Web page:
After 4.5 years, suspect in court for Dayalani-murder

POSTED: 11/21/13 1:25 PM

Trial postponed due to attorney’s food poisoning

St. Maarten – Four years and 179 days after armed robbers fatally shot businessman Haresh Dayalani, murder suspect Robertson Craig P. appeared in court yesterday to give account. The now 31-year-old defendant saw his case postponed to March 26 of next year – to the dismay of public prosecutor Tineke Kamps – because his attorney  Shaira Bommel was unable to work due to food poisoning.

Robertson P. is charged with two armed robberies at the Pelican Marina Resort on two consecutive days – May 14 and 15, 2009 – and with the armed robbery on May 26 of that year that ended the life of Dayalani, who was commonly known under his nickname Danny.

The Indian business community reacted at the time with great sadness and anger to the Dayalani-murder. Protesting the criminal violence on the island, the businesses closed their doors on the Thursday and Friday following the killing. The business community also offered immediately a $5,000 reward for information that would solve the crime; in July, they upped the reward to $25,000.

Lt. Governor Franklyn Richards said at the time that “closing businesses does little to solve crime. The best response to crime is one involving the entire community and not merely selective action,” he said.

Another reaction to the murder was the establishment of a broad based task force on crime. Its members were not only Indian merchants like Cookie Bijlani and Damu Rawtani, but also SHTA President Emil Lee, Chamber of Commerce President Glen Carty, Elco Rosario of the now defunct Comprehensive Business Association and Keith Graham of the Sonesta Great Bay Beach Hotel.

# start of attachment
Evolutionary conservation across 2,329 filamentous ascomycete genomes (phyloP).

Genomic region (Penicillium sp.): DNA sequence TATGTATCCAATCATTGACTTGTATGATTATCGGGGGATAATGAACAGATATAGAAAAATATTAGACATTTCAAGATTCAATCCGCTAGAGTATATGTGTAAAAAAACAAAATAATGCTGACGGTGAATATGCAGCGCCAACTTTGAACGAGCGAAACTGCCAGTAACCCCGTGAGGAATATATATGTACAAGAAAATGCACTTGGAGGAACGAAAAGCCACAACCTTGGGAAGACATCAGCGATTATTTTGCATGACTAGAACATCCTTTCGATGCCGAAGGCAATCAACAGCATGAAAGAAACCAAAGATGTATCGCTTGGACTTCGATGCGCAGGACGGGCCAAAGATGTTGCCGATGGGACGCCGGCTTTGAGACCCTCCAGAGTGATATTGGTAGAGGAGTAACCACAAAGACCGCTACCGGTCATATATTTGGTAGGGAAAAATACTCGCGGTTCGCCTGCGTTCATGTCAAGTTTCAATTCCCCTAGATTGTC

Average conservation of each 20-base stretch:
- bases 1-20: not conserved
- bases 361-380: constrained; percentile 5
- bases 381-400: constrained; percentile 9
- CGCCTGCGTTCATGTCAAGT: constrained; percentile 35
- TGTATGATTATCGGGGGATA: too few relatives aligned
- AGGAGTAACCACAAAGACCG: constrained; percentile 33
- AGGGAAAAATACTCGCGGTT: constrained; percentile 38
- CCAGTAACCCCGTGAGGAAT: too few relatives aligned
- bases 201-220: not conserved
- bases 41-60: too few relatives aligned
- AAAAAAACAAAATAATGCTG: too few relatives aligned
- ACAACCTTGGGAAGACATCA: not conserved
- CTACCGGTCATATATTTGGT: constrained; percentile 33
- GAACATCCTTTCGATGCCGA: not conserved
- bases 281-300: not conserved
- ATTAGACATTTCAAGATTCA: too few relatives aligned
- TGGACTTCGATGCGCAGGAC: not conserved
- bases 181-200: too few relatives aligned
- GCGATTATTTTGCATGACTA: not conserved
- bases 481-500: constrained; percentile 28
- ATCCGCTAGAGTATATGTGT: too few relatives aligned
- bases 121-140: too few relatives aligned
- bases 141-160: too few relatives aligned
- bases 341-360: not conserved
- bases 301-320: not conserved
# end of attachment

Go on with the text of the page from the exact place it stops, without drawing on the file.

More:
The task force started with good intentions – and with the organization of a silent march in Marigot. As time went by, it slowly ceased to exist or to take any further actions.

In April 2010, the Court in First Instance sentenced Louis Albert Richardson, aka Sticky, to 16 years for five armed robberies and attempted manslaughter on a policeman. Interestingly, Sticky robbed a group of Indian merchants on May 25, 2009 near their home on Welgelegen Drive in Cay Hill. On the day of the Dayalani-murder, Sticky also robbed a group of Indian citizens on Kangaroo Road.

He was marked a suspect in the Dayalani murder at the time of his conviction but the prosecutor at the time, Rienk Mud did not charge him with it. “I am not going to charge him for it if I cannot present sufficient proof in court,” Mud told this newspaper in 2010. “But he is still a suspect in this case and we will charge him with it when the investigation is complete.”

Currently however, Sticky is no longer in the picture as a subject of prosecution in this case, due to lack of evidence. “This does not mean that that could not change in the future,” prosecutor Kamps told this newspaper.

Prosecutor Kamps expressed yesterday her sympathy to the family of the murder victim. “It is terrible for the family that we have to postpone the trial. But this is a serious indictment and it is not possible to continue without an attorney for the defendant.”

Judge  Koos van de Ven asked the prosecution to research earlier options in February or possibly January of next year for the trial, instead of March 26.

Because the prosecution needed some time to look at all options, the defendant returned to the Pointe Blanche prison and was brought back to court in the afternoon to hear the new date for his trial.

It appeared that there is no earlier possibility to handle the trial than March 26. To remain within the legal terms for prosecution, Robertson P. will appear in court for a pro forma hearing on February 6 of next year.

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